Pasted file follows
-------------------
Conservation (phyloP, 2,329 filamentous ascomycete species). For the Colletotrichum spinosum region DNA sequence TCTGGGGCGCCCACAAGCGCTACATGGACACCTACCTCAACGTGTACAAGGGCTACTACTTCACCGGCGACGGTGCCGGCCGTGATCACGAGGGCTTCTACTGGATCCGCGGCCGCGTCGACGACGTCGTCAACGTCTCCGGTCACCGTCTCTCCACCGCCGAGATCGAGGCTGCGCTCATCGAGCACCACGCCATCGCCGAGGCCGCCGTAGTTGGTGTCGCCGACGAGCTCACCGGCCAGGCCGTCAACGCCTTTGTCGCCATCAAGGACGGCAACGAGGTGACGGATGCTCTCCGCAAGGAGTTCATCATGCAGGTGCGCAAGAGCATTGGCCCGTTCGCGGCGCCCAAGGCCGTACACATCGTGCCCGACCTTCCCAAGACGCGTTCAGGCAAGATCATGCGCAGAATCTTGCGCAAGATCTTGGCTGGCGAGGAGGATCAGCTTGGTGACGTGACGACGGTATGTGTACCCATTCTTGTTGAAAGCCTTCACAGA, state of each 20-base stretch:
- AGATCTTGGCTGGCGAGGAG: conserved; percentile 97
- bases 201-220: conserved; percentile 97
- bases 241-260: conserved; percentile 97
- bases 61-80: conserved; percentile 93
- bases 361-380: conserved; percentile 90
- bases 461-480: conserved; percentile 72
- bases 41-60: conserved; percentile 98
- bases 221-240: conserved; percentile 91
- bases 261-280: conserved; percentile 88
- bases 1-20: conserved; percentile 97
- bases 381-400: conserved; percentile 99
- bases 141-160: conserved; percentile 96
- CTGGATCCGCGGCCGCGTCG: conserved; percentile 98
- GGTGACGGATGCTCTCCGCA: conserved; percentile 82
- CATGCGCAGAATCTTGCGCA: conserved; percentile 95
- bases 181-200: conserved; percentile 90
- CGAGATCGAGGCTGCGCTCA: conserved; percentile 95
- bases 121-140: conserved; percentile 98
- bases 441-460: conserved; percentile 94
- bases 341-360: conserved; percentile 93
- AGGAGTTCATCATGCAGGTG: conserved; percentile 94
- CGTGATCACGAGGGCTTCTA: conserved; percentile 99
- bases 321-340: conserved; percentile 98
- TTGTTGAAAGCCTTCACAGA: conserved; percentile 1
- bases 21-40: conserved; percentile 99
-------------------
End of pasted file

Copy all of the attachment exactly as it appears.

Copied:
Conservation (phyloP, 2,329 filamentous ascomycete species). For the Colletotrichum spinosum region DNA sequence TCTGGGGCGCCCACAAGCGCTACATGGACACCTACCTCAACGTGTACAAGGGCTACTACTTCACCGGCGACGGTGCCGGCCGTGATCACGAGGGCTTCTACTGGATCCGCGGCCGCGTCGACGACGTCGTCAACGTCTCCGGTCACCGTCTCTCCACCGCCGAGATCGAGGCTGCGCTCATCGAGCACCACGCCATCGCCGAGGCCGCCGTAGTTGGTGTCGCCGACGAGCTCACCGGCCAGGCCGTCAACGCCTTTGTCGCCATCAAGGACGGCAACGAGGTGACGGATGCTCTCCGCAAGGAGTTCATCATGCAGGTGCGCAAGAGCATTGGCCCGTTCGCGGCGCCCAAGGCCGTACACATCGTGCCCGACCTTCCCAAGACGCGTTCAGGCAAGATCATGCGCAGAATCTTGCGCAAGATCTTGGCTGGCGAGGAGGATCAGCTTGGTGACGTGACGACGGTATGTGTACCCATTCTTGTTGAAAGCCTTCACAGA, state of each 20-base stretch:
- AGATCTTGGCTGGCGAGGAG: conserved; percentile 97
- bases 201-220: conserved; percentile 97
- bases 241-260: conserved; percentile 97
- bases 61-80: conserved; percentile 93
- bases 361-380: conserved; percentile 90
- bases 461-480: conserved; percentile 72
- bases 41-60: conserved; percentile 98
- bases 221-240: conserved; percentile 91
- bases 261-280: conserved; percentile 88
- bases 1-20: conserved; percentile 97
- bases 381-400: conserved; percentile 99
- bases 141-160: conserved; percentile 96
- CTGGATCCGCGGCCGCGTCG: conserved; percentile 98
- GGTGACGGATGCTCTCCGCA: conserved; percentile 82
- CATGCGCAGAATCTTGCGCA: conserved; percentile 95
- bases 181-200: conserved; percentile 90
- CGAGATCGAGGCTGCGCTCA: conserved; percentile 95
- bases 121-140: conserved; percentile 98
- bases 441-460: conserved; percentile 94
- bases 341-360: conserved; percentile 93
- AGGAGTTCATCATGCAGGTG: conserved; percentile 94
- CGTGATCACGAGGGCTTCTA: conserved; percentile 99
- bases 321-340: conserved; percentile 98
- TTGTTGAAAGCCTTCACAGA: conserved; percentile 1
- bases 21-40: conserved; percentile 99